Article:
Under Westy’s Eyes

A Soldier Reports

by General William C. Westmoreland
Doubleday, 446 pp., $12.95

Soldiers in Revolt: The American Military Today

by David Cortright
Anchor Press/Doubleday, 317 pp., $7.95

There is an old army saying that an officer should never be seen pushing a baby carriage, carrying a large bundle under his arm, or holding an umbrella. William Westmoreland recalled this adage during a rainstorm on Guam in the spring of 1967 when he was amused to see a fellow general, from the air force, holding an umbrella over Lyndon Johnson’s head as the president addressed a crowd of airmen. It is impossible to conceive of Westmoreland doing any of those things, or presenting himself in any pose except the most dignified, the most commanding.

A caption under a photo in his book notes “the author in a favorite stance atop a jeep.” His hands are on his hips, his right hand resting on his leather holster. The caption says he is “talking” to the men; but the word that springs to mind when one observes the thrust-out chin, the bushy black eyebrows, the grim, resolute expression is “exhorting.” Simple words always seem to stand a little taller with Westmoreland. In his vocabulary a man is not “tough” or “loyal.” He is “staunch” or “stalwart.”

Appearance is a serious business with him. One of his toughest decisions, during the years when he was the army chief of staff, was determining the length of GIs’ hair. This caused him “anguish,” he tells us.

Perfectly turned-out soldiers abounded in Vietnam when I was there—you saw them especially around Westmoreland’s headquarters. Yet even there Westmoreland was special, a little starchier, a bit more polished, he had more “military bearing.” He was always at briefings—either giving them or listening to them. There, in front of huge maps and charts, he was in his element—jabbing at unit position markers, raising his fists like a boxer to show that there were both offensive and defensive sides to the war. People who saw him regularly—other soldiers, diplomats, journalists—remembered the way he looked rather than what he’d said at those briefings. They were struck by the perfection of his appearance in much the way one is struck by the beauty of a woman.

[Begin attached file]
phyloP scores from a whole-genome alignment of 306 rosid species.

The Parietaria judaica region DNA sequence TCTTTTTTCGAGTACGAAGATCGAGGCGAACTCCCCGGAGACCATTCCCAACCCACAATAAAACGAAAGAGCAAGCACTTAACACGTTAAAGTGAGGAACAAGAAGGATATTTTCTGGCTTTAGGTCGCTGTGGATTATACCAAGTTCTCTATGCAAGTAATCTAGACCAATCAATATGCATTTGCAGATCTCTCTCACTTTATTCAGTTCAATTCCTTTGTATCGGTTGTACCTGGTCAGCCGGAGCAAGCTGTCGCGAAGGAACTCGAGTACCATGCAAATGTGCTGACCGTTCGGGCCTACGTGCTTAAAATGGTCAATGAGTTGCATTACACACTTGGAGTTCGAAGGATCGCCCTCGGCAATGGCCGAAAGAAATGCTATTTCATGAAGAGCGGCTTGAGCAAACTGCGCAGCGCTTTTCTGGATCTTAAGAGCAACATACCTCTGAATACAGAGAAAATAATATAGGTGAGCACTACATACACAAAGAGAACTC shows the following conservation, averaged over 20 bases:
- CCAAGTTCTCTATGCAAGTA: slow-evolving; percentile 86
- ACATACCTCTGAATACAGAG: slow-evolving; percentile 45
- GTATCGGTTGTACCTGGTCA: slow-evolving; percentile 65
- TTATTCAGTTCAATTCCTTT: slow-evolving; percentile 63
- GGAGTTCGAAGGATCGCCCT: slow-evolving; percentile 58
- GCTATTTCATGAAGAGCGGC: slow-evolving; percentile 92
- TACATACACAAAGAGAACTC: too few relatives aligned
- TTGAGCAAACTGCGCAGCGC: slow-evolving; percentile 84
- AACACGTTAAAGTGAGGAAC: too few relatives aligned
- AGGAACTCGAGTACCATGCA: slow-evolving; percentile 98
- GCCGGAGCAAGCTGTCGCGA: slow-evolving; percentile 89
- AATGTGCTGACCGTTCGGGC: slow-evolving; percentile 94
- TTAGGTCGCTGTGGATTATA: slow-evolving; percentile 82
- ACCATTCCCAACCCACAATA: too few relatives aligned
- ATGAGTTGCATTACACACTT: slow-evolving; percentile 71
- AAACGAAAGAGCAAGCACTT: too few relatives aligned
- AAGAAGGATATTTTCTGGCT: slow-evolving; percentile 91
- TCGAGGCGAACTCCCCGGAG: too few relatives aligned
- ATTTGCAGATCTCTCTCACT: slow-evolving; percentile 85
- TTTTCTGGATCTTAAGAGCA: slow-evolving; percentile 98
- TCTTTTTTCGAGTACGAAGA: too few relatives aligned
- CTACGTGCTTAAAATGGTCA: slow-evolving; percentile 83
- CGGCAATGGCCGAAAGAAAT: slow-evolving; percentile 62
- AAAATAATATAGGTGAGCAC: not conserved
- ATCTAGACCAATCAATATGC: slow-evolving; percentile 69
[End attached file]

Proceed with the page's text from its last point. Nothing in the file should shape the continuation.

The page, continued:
Westmoreland believes that the military is a special calling—perhaps a higher calling. A general is a very special person, and people should be made aware of this. Immaculate appearance is one way of underscoring the dignity of rank. There are other ways as well. Once, after a tennis game at the Cercle Sportif in Saigon, he directed his partner, a young foreign service officer who spoke Vietnamese, to assemble the Vietnamese ball boys for him. He wanted them to know who he was, he told them, and he wanted to thank them for their outstanding performance as ball boys. With the urchins lined up in front of him as if on review he spoke slowly and deliberately in his solemn, southern voice, giving the young diplomat time to translate each phrase: “As a token…of my gratitude…I want to give you…these tennis balls …

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